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developer of the "dead virus" polio vaccine
Jonas Salk was born in New York City on October 28, 1914, the first of three sons born to Russian-Jewish immigrants. His parents made sure their sons would get the education they had been unable to achieve, and, after graduating from Townsend Harris High School in 1929, Jonas became the first person in his family to attend college. He receievd his bachelor of science degree from City College of New York in 1934, and then entered the New York University School of Medicine, from which he graduated in 1939; he subsequently did his internship at Mount Sinai Hospital in New York City.
While at New York University, Salk was invited to spend a year researching influenza with microbiologist Thomas Francis, Jr. at the University of Michigan. Returning to the University of Michigan as a research fellow in 1942, he and Francis resumed their work on influenza and were able to develop a vaccine that prevented a repeat of the deadly worldwide flu epidemic that had followed World War I.
In 1947, Salk became the head of the Virus Research Lab at the University of Pittsburgh, where he worked to improve his flu vaccine. His work on the flu vaccine led him to begin researching a vaccine for polio, a disease which had reached epidemic proportions amongst American children. With funding from the National Foundation for Infantile Paralysis (commonly known as the March of Dimes), he applied findings from many other sciences and scientists to, first, discover a a way to produce large quantities of the virus, and, then, a way to kill the virus with formaldehyde so that it was still intact enough to cause a reaction in the human body without producing the disease itself. By 1952 he had developed a "dead virus" vaccine, which he subsequently tested by using it on himself, his wife and their three sons, and a few volunteers from within his research staff. All of the volunteers soon began showing active antibodies against polio, without any of them developing any trace of the disease. He published his results in the Journal of the American Medical Association the following year, and nationwide testing began soon after. Salk's vaccine was approved for public use on April 12, 1955, and by 1961 the incidence of polio among American children had been reduced by 97 percent. Wanting to see the vaccine disseminated as widely as possible, Salk refused to patent his vaccine. A "live virus" polio vaccine developed by Albert Sabin and approved for use in the United States in 1961 eventually replaced Salk's "dead virus" vaccine.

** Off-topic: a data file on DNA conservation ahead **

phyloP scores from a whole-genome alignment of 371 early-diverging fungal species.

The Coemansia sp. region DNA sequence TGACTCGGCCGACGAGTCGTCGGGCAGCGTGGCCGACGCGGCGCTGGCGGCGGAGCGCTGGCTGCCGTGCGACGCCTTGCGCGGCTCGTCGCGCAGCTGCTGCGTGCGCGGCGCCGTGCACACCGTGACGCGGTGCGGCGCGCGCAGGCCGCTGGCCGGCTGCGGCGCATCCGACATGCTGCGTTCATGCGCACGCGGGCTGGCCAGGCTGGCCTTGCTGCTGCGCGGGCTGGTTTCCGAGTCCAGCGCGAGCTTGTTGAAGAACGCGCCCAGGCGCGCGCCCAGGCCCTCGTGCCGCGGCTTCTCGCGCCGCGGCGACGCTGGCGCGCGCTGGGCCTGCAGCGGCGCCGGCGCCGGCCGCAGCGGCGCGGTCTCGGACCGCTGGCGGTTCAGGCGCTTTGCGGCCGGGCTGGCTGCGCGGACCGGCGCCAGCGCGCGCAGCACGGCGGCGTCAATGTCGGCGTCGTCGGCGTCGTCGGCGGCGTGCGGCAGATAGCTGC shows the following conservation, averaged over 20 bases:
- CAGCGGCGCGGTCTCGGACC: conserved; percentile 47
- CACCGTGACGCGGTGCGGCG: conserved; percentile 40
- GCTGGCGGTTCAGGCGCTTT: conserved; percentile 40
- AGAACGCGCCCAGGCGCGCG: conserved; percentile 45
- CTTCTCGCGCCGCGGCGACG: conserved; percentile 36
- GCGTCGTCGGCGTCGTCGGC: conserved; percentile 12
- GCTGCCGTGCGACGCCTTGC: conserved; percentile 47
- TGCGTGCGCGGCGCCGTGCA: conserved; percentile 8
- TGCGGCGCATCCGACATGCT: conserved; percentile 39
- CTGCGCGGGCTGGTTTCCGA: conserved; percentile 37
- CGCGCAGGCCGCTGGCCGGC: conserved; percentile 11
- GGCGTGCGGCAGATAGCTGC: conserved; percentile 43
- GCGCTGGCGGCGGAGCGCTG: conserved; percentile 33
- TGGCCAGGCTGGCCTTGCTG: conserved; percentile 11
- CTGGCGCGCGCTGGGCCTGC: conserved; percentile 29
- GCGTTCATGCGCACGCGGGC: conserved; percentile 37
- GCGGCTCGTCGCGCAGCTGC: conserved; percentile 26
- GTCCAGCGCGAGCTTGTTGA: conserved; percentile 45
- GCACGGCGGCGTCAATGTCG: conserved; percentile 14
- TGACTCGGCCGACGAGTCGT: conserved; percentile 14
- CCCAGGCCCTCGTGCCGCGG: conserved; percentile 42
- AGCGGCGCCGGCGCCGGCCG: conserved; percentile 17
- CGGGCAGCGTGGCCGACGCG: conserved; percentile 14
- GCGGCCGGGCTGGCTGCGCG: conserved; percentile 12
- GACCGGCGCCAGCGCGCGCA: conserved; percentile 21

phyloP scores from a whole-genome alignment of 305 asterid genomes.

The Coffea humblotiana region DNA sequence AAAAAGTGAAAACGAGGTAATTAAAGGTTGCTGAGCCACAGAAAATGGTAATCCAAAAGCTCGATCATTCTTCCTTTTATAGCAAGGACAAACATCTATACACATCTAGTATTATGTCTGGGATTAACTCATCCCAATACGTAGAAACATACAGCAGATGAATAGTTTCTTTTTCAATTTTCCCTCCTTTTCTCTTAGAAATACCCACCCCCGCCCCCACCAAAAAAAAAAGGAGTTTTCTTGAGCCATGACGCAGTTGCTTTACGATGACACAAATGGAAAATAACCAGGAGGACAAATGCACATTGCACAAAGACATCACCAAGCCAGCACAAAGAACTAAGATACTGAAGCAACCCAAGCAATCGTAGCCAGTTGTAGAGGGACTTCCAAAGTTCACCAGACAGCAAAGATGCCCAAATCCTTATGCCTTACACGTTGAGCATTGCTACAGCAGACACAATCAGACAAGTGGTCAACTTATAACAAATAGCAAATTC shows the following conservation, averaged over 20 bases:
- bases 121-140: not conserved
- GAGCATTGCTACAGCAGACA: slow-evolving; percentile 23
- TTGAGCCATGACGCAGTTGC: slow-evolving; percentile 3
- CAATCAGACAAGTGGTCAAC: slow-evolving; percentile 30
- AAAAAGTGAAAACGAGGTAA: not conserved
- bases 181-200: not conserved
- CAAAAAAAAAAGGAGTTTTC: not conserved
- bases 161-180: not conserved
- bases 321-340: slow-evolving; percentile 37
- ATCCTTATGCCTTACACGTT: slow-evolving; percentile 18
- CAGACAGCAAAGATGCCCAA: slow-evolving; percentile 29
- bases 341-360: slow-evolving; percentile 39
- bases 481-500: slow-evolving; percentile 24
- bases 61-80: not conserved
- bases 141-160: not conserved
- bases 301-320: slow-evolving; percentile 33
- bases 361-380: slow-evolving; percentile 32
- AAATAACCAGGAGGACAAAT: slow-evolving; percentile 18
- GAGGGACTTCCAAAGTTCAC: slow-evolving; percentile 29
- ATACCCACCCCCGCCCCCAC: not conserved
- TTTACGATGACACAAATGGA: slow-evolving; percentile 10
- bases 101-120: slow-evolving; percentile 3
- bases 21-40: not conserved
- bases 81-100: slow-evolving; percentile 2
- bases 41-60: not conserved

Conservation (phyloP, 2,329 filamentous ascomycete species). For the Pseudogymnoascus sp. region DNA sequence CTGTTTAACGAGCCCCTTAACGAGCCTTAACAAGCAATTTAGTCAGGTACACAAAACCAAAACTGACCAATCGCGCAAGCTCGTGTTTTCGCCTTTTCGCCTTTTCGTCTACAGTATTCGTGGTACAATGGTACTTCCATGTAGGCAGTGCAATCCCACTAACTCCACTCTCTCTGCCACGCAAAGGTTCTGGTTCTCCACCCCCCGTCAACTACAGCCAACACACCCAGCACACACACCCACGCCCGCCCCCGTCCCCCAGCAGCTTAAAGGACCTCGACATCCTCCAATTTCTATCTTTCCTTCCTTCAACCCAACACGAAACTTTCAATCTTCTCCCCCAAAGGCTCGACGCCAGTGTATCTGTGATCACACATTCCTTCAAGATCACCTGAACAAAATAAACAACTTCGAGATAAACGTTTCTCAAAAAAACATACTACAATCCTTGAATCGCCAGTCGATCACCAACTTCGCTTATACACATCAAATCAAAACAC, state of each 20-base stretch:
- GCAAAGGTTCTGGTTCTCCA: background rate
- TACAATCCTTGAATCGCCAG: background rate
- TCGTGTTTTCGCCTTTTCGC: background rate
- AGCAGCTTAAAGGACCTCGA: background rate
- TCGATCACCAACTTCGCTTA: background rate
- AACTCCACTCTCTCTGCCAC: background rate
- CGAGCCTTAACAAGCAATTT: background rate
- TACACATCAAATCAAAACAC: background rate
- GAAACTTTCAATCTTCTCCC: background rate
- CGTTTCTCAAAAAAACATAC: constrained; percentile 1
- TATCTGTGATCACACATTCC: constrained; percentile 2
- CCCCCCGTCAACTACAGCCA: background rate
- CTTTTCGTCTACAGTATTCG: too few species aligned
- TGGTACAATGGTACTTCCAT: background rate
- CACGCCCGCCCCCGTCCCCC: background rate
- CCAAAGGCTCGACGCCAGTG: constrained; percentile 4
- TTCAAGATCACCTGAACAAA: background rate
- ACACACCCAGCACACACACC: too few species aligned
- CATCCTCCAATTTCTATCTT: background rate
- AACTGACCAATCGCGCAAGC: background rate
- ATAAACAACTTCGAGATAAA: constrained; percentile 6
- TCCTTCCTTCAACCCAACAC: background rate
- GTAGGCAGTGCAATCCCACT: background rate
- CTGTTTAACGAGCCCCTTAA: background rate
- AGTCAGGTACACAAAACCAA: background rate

Salk being welcomed into the Hall
of Fame of the Georgia Warm Springs Foundation by Basil
O'Connor, president of the National Foundation for
Infantile Paralysis, and former First Lady Eleanor Roosevelt, on January 2, 1958.
In 1963, Salk opened the Salk Institute for Biological Sciences in La Jolla, California, which is still one of the world's most prestigious facilities for research into AIDs, Alzheimer's, Parkinson's, cancer, multiple sclerosis, and plant biology. Jonas Salk died of congestive heart failure in La Jolla on June 23, 1995, and is buried in El Camino Memorial Park, San Diego.
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This page was last updated on 10/24/2017.